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Lecture 5

Lecture 5 - Democracy and Authoritarianism

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Political Science
Joseph Roman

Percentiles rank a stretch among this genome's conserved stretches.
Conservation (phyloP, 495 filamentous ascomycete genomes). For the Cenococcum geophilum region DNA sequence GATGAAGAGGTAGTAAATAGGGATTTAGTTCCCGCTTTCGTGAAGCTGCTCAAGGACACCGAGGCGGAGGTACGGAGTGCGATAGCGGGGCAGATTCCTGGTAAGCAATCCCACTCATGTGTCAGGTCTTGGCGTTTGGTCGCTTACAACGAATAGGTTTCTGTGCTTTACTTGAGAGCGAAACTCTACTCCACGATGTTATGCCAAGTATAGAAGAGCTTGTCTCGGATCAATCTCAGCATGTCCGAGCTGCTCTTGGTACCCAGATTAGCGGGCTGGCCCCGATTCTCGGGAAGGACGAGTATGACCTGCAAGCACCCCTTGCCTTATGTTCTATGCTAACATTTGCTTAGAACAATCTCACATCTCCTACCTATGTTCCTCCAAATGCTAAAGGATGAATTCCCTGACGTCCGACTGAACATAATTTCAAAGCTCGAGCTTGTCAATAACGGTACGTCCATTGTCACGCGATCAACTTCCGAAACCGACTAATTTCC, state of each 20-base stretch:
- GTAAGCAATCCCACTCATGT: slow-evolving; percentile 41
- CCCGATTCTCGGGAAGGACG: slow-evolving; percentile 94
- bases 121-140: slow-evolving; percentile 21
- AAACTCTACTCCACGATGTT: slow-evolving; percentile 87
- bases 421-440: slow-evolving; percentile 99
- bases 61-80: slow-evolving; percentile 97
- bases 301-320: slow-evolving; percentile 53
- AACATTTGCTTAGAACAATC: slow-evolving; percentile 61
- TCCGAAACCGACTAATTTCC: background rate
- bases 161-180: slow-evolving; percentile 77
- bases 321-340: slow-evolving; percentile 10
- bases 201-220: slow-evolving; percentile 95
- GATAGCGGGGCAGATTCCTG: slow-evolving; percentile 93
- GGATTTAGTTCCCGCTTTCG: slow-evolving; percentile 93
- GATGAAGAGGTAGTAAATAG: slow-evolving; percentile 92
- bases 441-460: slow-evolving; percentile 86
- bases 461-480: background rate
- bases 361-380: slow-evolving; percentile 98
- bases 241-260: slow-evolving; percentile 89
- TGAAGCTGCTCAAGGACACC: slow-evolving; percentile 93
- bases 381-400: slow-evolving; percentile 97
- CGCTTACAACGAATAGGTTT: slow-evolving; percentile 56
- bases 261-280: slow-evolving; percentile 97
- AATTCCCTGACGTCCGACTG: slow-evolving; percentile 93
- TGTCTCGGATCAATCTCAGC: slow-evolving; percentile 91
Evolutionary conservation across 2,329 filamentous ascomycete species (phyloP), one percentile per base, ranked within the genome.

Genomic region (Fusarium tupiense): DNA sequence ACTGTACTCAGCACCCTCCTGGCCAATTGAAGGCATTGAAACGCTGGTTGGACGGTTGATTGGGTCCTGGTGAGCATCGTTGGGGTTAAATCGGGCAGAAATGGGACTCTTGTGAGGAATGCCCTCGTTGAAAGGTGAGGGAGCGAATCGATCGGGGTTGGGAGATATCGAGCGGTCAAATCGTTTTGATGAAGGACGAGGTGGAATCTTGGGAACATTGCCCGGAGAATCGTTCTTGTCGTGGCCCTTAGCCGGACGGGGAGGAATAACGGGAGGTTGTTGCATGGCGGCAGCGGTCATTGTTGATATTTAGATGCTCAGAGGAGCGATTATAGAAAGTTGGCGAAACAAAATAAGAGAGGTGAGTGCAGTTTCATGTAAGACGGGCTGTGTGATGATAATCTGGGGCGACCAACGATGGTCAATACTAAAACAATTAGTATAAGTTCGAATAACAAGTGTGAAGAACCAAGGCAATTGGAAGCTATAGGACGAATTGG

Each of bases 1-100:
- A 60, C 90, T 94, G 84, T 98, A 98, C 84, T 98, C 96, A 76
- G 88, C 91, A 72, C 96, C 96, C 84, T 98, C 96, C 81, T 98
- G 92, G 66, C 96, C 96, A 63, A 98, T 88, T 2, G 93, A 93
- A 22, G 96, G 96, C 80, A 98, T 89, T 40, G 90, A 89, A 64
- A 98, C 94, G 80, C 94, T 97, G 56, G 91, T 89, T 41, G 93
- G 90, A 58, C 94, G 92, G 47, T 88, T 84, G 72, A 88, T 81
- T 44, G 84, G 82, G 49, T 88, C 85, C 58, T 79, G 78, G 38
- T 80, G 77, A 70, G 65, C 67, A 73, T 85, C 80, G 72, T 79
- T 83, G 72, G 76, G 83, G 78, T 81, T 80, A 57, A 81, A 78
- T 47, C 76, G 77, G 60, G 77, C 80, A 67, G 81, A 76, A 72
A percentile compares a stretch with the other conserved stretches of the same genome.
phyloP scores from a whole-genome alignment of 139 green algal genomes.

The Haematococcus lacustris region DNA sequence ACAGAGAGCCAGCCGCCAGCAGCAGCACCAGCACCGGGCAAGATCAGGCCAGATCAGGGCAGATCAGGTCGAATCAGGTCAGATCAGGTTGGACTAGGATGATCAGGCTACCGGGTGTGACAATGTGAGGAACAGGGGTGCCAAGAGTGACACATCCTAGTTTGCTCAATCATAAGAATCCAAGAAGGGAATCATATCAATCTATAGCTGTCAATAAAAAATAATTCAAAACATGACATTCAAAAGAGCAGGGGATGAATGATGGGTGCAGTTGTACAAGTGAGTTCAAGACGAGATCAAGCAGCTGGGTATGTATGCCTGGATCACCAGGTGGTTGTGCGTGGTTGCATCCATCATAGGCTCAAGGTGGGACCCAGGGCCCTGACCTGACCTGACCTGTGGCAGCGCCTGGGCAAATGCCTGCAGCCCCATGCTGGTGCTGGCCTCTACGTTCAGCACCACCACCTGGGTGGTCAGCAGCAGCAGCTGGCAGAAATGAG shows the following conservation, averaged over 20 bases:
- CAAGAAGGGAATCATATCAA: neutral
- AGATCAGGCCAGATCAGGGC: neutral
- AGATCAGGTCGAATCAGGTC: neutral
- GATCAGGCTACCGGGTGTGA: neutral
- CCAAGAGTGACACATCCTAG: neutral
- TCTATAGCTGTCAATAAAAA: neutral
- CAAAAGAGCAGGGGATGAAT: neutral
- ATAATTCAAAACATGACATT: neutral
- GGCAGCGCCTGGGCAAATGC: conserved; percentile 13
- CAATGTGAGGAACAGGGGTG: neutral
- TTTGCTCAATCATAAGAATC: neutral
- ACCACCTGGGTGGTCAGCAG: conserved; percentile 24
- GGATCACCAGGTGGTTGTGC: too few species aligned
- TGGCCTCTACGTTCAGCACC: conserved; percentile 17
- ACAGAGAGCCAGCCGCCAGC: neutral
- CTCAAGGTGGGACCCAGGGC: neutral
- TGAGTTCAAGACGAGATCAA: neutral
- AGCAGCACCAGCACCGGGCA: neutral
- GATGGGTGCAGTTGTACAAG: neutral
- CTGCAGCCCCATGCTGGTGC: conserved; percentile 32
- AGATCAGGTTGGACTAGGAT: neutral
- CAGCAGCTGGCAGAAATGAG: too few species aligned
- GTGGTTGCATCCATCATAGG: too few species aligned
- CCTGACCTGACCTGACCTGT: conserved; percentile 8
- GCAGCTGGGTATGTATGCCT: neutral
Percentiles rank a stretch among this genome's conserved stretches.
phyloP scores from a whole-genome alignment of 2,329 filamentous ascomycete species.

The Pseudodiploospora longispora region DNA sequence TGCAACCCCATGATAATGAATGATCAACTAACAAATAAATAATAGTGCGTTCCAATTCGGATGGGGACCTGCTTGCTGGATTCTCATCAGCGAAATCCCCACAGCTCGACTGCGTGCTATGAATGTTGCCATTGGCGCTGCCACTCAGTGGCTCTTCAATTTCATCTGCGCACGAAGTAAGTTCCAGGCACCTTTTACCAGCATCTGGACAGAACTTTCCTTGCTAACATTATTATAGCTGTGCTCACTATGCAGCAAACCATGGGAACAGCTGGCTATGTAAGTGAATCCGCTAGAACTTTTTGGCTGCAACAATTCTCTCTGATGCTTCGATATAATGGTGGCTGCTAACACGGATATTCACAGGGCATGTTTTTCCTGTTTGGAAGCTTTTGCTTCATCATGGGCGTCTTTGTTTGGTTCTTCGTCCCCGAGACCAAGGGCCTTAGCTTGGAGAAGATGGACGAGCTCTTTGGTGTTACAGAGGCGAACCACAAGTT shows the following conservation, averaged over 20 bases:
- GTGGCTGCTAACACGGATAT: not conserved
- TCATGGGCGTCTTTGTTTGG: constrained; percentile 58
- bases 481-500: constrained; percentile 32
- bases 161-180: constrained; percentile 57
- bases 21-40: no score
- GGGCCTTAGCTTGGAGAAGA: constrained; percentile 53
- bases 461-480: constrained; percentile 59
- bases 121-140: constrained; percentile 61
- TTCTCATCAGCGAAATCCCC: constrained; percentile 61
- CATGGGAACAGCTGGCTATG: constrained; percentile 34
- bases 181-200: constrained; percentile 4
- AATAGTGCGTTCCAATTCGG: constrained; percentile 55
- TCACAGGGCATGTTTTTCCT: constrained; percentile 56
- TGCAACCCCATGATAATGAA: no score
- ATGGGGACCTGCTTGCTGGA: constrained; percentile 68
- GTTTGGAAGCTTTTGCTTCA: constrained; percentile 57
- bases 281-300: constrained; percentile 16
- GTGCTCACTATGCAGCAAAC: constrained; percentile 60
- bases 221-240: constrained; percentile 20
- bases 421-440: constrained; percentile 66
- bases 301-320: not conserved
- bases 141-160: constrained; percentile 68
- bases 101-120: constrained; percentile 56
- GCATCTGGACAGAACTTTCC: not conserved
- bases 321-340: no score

Feb. 4, 2014 Democracy and Authoritarianism • How state power is limited • Variants of authoritarianism and democracy • Problems of democratization • Waves of democracy • Prospects for democracy Why Limit State Power? • Origins of the state demonstrate that it has control over the application of violence • The impact of the state on society • Identifying the type of state helps for the purposes of comparison Perspectives on States and Societies 1. State supremacy – states are the providers of law and order 2. State dependency – states are dependent on society 3. Interdependency – dynamic perspective; states are deeply involved with society 4. Separation and autonomy – state and society are independent from each other; distinct logic and interests What isAuthoritarianism? • Modern form of authoritarianism can be traced to Napoleon’s 1799 military coup which was then legitimized bt a plebiscite • 1945-1989 was the high watermark for authoritarianism due to the spread of communism and support for repressive anti-communist regimes • Rules maintain their power and privilege • Mass participation is limited • Deal need to be struck with key constituencies • Physical repression cannot sweep away an authoritarian state’s society • Power can be limited or absolute Authoritarian Organizations 1. Military dictatorships • Usually lasts for years rather than decades • Has difficulties holding onto power • Power usually handed over to civilians • Open military rule vs. disguised military rule 2. One-party rule • Long-lasting • Attains power through a revolution or by misappropriating power after a democratic election • All other parties are (a) banned or (b) prevented from running in an election through legal means • Aleader may become an absolutist dictator by using the part as an instrument of personal rule LegitimizingAuthoritarian Rule (justifications) • Ideology • Modernization drives • Clientelism Types ofAuthoritarian Rule Totalitarianism • Everything is subservient to the state • Ideologically driven • Personality-driven • Usually bound up with fascism Authoritarianism • Limited political pluralism • Absence of an elaborate ideology • Lack of extensive or intensive political mobilization • Limited leadership • Policymaking is technocratic Communism • Left-wing variant of authoritarianism • Existed from 1917-1991 • Rule justified through Marxism-Leninism • Took hold in countries without any democratic traditions • Collapsed due to (1) vague laws and constitutions, (2) poor economic performance, and (3) no circulation of elites Fascism • Right wing variant of authoritarianism • Existed in Italy (1925), Germany (1933), and Francoist Spain (1939) • State is the highest order of life • Anti-intellectualism and violence • Charismatic leader • The basis for fascism varied • Total mobilization of society through state organizations, e.g. Hitler, Youth and Mussolini’s Blackshirts • Fascism disappeared as a result of theAllied victory during World War II The Instability of Authoritarianism and Why They Fall 1. Vagueness of constitutions and laws take away from an authoritarian state’s legitimacy 2. Poor economic performance 3. Circulation of elites occurs through death or a leader’s decision to step down 4. Pressure from other countries • Authoritarian regimes fall for idiosyncratic reasons Important Events for Liberal Democracy • American Revolution of 1776 established the first government which protected people’s rights • French Revolution of 1789 established the rights of man, basic freedoms, and the modern notion of citizenship • Revolutions of 1848 were liberal in character as the rising middle classes demanded political rights in the Italian states, France, and the German states. Elements of Liberal Democracy: Rights • Rights are the state’s key interest • Freedoms of speech, conscience, religion, etc. • Citizens should be politically engaged without fearing reprisals • Rights change how states conceptualize populations • Passive objects of ruling to active citizens with rights and responsibilities Elements of Liberal Democracy: Selecting Representatives th • Originated in 10 century Western Europe • Democracies can only function when their citizens give consent • Citizens actively participate through elections • States may have power and resources at their disposal, but they must acquiesce to citizen demands • The act of choosing representatives is a check on state power • Yet, states need to act effectively • Protection of political minorities • Institutionalized uncer
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